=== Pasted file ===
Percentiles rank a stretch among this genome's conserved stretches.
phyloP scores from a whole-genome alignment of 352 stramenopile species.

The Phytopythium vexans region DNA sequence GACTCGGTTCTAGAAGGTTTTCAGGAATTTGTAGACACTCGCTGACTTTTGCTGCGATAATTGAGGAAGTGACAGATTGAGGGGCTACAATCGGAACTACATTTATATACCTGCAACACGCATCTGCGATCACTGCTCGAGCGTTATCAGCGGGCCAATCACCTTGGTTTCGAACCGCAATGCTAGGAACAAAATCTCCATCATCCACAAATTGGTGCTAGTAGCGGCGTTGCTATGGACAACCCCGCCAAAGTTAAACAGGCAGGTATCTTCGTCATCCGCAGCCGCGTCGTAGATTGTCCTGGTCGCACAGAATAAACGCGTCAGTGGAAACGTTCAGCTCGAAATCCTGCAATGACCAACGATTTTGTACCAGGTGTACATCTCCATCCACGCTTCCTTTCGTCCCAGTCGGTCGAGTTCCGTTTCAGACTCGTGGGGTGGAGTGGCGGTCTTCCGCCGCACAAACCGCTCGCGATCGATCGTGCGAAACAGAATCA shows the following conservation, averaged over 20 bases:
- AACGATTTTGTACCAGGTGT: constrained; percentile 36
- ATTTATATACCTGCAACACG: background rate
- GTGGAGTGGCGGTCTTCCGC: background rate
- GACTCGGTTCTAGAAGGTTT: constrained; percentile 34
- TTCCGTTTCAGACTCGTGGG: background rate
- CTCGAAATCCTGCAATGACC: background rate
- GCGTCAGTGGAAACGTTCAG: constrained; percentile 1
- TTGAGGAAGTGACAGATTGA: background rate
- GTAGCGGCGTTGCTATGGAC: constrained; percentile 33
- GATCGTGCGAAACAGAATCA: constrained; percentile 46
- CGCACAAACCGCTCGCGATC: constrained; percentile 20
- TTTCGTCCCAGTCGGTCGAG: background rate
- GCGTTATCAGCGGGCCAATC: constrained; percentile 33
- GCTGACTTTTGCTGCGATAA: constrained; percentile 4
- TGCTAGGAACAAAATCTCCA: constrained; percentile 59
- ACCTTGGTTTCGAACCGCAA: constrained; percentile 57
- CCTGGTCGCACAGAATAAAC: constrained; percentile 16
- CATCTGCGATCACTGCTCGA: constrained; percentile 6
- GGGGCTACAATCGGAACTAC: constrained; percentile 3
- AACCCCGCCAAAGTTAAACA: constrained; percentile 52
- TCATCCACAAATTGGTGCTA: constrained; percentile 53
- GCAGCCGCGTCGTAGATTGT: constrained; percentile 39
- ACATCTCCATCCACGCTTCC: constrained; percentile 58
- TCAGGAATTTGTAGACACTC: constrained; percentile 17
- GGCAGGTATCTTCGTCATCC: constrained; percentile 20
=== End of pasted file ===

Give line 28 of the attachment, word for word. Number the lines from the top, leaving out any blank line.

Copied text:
- GGCAGGTATCTTCGTCATCC: constrained; percentile 20